Today, we take our last visit to the pages of The Edinburgh Magazine and Literary Miscellany, Volume 82 (1818). This time, the mysterious CTCS shares the tale of a sickening girl whose life was saved by the kindness of fairy children.
Many, indeed, are the traditionary stories afloat in Clydesdale, which prove that the fairies are not to be looked upon as uniformly malignant, but rather that there are two orders, the members of the one distinguished for their goodness, generosity, and loving kindness towards man, while those of the other are no less remarkable for their irritableness, peevishness, and malignity.
An old woman in the moors of Avondale, who lived with her only daughter, a lively lass of twenty-two, was entirely dependent upon the industry of her child for bread. A wasting seized the industrious girl, and, after consultations had been held with every medical gentleman in the neighbourhood, her case was given up as hopeless, and her aged and helpless parent was plunged into the utmost distress. In her extreme necessity she applied to the only never-failing source or consolation, and besought the Father of mercies “that he would not leave her when she was old and grey-headed, but that he would yet spare her beloved bairn to close her auld an’ feeble sen, whilk had lang sensyne been shut to all the vanities of this wearie world.”
The prayers, says the story, of the waefu’ widow, are always accepted. A coagful of loaf and milk was placed at her door every morning, and a little phial, of a reddish liquid, and a small loaf, as white as snow, which she rightly conjectured were for her daughter. Upon this diet she lived sparely, but was contented and thankful, and her daughter recovered slowly, but surely. Anxious to behold the immediate hand that blessed her in so extraordinary a manner, the old woman watched one morning and saw two beautiful children, a boy and a girl, bring the food, and place it on the threshold, the girl carrying the medicine for the daughter, and the boy the provisions for the mother. Having carefully performed this operation, their eyes were thrown upwards for a moment, with an expression of great devotion.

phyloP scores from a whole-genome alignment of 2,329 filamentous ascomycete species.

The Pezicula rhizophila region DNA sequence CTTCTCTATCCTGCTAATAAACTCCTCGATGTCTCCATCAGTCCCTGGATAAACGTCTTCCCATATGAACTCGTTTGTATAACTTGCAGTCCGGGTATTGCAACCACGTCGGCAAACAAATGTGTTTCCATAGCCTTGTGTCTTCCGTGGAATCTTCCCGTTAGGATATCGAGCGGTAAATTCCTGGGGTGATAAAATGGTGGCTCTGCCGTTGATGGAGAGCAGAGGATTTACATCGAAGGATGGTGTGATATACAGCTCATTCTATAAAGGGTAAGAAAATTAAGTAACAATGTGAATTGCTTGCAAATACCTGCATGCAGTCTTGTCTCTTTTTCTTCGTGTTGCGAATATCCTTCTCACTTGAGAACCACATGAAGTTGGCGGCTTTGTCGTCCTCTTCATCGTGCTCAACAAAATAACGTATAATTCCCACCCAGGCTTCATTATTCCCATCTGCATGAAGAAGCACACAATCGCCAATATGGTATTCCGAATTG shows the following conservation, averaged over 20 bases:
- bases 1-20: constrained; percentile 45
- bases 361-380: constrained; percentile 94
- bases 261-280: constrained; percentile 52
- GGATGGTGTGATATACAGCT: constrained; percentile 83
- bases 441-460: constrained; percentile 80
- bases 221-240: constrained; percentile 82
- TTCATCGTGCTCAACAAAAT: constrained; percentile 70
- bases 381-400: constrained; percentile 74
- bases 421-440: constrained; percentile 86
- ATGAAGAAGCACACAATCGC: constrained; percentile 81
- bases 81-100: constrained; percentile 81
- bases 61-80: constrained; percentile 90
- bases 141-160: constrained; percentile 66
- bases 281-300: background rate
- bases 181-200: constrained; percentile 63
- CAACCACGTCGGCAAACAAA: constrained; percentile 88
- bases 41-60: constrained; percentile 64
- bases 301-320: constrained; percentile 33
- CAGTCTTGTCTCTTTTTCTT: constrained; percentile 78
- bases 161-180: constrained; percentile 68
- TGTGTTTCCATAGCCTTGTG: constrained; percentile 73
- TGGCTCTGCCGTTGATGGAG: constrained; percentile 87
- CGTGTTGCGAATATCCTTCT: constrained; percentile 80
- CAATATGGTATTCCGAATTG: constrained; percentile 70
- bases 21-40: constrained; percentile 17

As they were turning to depart, the old woman, who, as the story goes, declared that “they war sae unco bonnie, an’ sweet-lukan, that she couldnae be fleyit,” could not help exclaiming, “fair fa’ ye, my bonnie bairns, may ye be as gude as ye’re bonnie, an’ as happy as ye’ve made me.”
The boy looked on her with an evanescent frown, mixed with pity. “Was it not aneuch, wanweirdit woman, that ye sould hae been servit wi’ meat and drink, but ye boud alsae pry into things on whilk ye maun na turn your ee? Nevertheless, lest ye sould imagine an evil thocht agains the hand that feeds, I will tell you that we are Gude Fairies an’ live for ever mare in happiness an’ bliss.” The fairies instaritly vanished, and the old woman continued to receive her daily supply of provisions till her daughter recovered when it ceased.
There are innumerable stories remaining in this country, illustrative of the peculiarities of the fairy mythology; but, as I have not Scott's Essay on that superstition by me, I am afraid to mention any more at present, lest I should perhaps transmit to you some which are already contained in that curious and valuable performance.
I shall, therefore, in the meanwhile, conclude with saying, that, if this be deemed worthy of a place in your valuable Miscellany, I shall as soon as possible transmit you several more stories of the Scottish fairies hitherto unpublished, and likewise some account of the Clydesdale belief concerning Wraiths.
I remain your obedient servant,